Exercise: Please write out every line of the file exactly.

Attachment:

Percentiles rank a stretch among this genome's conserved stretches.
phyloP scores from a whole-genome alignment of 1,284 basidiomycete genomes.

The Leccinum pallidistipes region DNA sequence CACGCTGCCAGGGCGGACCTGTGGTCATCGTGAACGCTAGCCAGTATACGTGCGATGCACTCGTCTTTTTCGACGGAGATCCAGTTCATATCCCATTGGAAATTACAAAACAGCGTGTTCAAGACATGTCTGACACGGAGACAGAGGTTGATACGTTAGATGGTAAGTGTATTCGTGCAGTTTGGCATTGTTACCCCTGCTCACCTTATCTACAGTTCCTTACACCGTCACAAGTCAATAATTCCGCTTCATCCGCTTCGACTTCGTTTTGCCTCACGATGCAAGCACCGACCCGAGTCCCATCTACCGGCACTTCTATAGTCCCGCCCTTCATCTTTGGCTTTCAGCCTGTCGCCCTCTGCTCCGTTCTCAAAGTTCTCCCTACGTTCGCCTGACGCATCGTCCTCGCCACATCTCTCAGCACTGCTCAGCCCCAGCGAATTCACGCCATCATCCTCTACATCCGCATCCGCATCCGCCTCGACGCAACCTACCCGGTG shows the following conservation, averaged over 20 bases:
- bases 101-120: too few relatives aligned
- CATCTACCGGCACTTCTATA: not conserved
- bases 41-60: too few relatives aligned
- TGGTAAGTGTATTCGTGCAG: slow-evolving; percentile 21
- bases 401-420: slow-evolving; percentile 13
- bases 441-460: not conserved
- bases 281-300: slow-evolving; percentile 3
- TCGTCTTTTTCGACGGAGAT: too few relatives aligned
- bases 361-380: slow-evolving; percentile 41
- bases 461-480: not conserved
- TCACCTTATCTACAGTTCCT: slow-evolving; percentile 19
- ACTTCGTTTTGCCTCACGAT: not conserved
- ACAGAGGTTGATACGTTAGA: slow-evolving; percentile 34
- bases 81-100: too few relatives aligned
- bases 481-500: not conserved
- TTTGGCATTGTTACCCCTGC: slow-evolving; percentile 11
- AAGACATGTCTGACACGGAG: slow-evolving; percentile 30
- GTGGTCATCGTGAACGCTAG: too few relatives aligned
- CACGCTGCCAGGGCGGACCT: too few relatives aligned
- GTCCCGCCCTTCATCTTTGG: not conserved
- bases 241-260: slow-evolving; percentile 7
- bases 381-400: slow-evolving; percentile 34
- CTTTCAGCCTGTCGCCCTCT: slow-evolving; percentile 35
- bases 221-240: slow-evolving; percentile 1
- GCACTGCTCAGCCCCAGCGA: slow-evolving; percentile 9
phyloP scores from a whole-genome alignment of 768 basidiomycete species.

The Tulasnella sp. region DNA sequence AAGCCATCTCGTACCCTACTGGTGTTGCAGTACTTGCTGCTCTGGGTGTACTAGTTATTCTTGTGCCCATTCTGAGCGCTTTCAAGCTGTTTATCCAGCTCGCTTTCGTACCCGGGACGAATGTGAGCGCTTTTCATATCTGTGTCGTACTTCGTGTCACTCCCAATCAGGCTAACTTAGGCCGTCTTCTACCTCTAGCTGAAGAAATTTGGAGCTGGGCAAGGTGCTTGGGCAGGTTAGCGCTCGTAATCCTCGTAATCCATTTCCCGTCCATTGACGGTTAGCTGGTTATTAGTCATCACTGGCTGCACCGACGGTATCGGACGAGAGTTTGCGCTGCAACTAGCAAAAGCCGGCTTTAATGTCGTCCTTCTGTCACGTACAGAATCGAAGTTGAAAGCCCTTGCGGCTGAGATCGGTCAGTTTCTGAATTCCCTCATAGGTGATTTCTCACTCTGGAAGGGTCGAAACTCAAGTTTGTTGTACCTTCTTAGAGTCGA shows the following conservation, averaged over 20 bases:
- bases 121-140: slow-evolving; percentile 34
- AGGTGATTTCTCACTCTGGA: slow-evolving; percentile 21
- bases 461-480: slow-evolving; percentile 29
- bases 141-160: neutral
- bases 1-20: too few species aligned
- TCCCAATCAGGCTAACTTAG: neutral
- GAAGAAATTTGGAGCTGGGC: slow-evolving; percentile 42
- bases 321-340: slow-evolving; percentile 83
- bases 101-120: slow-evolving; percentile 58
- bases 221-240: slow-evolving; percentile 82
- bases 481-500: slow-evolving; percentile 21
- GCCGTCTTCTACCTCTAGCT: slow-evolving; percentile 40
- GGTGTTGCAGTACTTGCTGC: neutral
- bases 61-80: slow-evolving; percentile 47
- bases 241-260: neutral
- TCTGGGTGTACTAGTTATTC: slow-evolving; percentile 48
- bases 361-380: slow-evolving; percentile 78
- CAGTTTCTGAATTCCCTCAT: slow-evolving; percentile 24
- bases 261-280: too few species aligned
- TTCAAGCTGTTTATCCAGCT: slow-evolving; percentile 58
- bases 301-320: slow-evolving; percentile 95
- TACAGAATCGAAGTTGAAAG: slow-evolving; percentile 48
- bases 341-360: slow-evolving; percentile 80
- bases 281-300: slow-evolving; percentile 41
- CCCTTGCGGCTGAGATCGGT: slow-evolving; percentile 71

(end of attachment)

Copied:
Percentiles rank a stretch among this genome's conserved stretches.
phyloP scores from a whole-genome alignment of 1,284 basidiomycete genomes.

The Leccinum pallidistipes region DNA sequence CACGCTGCCAGGGCGGACCTGTGGTCATCGTGAACGCTAGCCAGTATACGTGCGATGCACTCGTCTTTTTCGACGGAGATCCAGTTCATATCCCATTGGAAATTACAAAACAGCGTGTTCAAGACATGTCTGACACGGAGACAGAGGTTGATACGTTAGATGGTAAGTGTATTCGTGCAGTTTGGCATTGTTACCCCTGCTCACCTTATCTACAGTTCCTTACACCGTCACAAGTCAATAATTCCGCTTCATCCGCTTCGACTTCGTTTTGCCTCACGATGCAAGCACCGACCCGAGTCCCATCTACCGGCACTTCTATAGTCCCGCCCTTCATCTTTGGCTTTCAGCCTGTCGCCCTCTGCTCCGTTCTCAAAGTTCTCCCTACGTTCGCCTGACGCATCGTCCTCGCCACATCTCTCAGCACTGCTCAGCCCCAGCGAATTCACGCCATCATCCTCTACATCCGCATCCGCATCCGCCTCGACGCAACCTACCCGGTG shows the following conservation, averaged over 20 bases:
- bases 101-120: too few relatives aligned
- CATCTACCGGCACTTCTATA: not conserved
- bases 41-60: too few relatives aligned
- TGGTAAGTGTATTCGTGCAG: slow-evolving; percentile 21
- bases 401-420: slow-evolving; percentile 13
- bases 441-460: not conserved
- bases 281-300: slow-evolving; percentile 3
- TCGTCTTTTTCGACGGAGAT: too few relatives aligned
- bases 361-380: slow-evolving; percentile 41
- bases 461-480: not conserved
- TCACCTTATCTACAGTTCCT: slow-evolving; percentile 19
- ACTTCGTTTTGCCTCACGAT: not conserved
- ACAGAGGTTGATACGTTAGA: slow-evolving; percentile 34
- bases 81-100: too few relatives aligned
- bases 481-500: not conserved
- TTTGGCATTGTTACCCCTGC: slow-evolving; percentile 11
- AAGACATGTCTGACACGGAG: slow-evolving; percentile 30
- GTGGTCATCGTGAACGCTAG: too few relatives aligned
- CACGCTGCCAGGGCGGACCT: too few relatives aligned
- GTCCCGCCCTTCATCTTTGG: not conserved
- bases 241-260: slow-evolving; percentile 7
- bases 381-400: slow-evolving; percentile 34
- CTTTCAGCCTGTCGCCCTCT: slow-evolving; percentile 35
- bases 221-240: slow-evolving; percentile 1
- GCACTGCTCAGCCCCAGCGA: slow-evolving; percentile 9
phyloP scores from a whole-genome alignment of 768 basidiomycete species.

The Tulasnella sp. region DNA sequence AAGCCATCTCGTACCCTACTGGTGTTGCAGTACTTGCTGCTCTGGGTGTACTAGTTATTCTTGTGCCCATTCTGAGCGCTTTCAAGCTGTTTATCCAGCTCGCTTTCGTACCCGGGACGAATGTGAGCGCTTTTCATATCTGTGTCGTACTTCGTGTCACTCCCAATCAGGCTAACTTAGGCCGTCTTCTACCTCTAGCTGAAGAAATTTGGAGCTGGGCAAGGTGCTTGGGCAGGTTAGCGCTCGTAATCCTCGTAATCCATTTCCCGTCCATTGACGGTTAGCTGGTTATTAGTCATCACTGGCTGCACCGACGGTATCGGACGAGAGTTTGCGCTGCAACTAGCAAAAGCCGGCTTTAATGTCGTCCTTCTGTCACGTACAGAATCGAAGTTGAAAGCCCTTGCGGCTGAGATCGGTCAGTTTCTGAATTCCCTCATAGGTGATTTCTCACTCTGGAAGGGTCGAAACTCAAGTTTGTTGTACCTTCTTAGAGTCGA shows the following conservation, averaged over 20 bases:
- bases 121-140: slow-evolving; percentile 34
- AGGTGATTTCTCACTCTGGA: slow-evolving; percentile 21
- bases 461-480: slow-evolving; percentile 29
- bases 141-160: neutral
- bases 1-20: too few species aligned
- TCCCAATCAGGCTAACTTAG: neutral
- GAAGAAATTTGGAGCTGGGC: slow-evolving; percentile 42
- bases 321-340: slow-evolving; percentile 83
- bases 101-120: slow-evolving; percentile 58
- bases 221-240: slow-evolving; percentile 82
- bases 481-500: slow-evolving; percentile 21
- GCCGTCTTCTACCTCTAGCT: slow-evolving; percentile 40
- GGTGTTGCAGTACTTGCTGC: neutral
- bases 61-80: slow-evolving; percentile 47
- bases 241-260: neutral
- TCTGGGTGTACTAGTTATTC: slow-evolving; percentile 48
- bases 361-380: slow-evolving; percentile 78
- CAGTTTCTGAATTCCCTCAT: slow-evolving; percentile 24
- bases 261-280: too few species aligned
- TTCAAGCTGTTTATCCAGCT: slow-evolving; percentile 58
- bases 301-320: slow-evolving; percentile 95
- TACAGAATCGAAGTTGAAAG: slow-evolving; percentile 48
- bases 341-360: slow-evolving; percentile 80
- bases 281-300: slow-evolving; percentile 41
- CCCTTGCGGCTGAGATCGGT: slow-evolving; percentile 71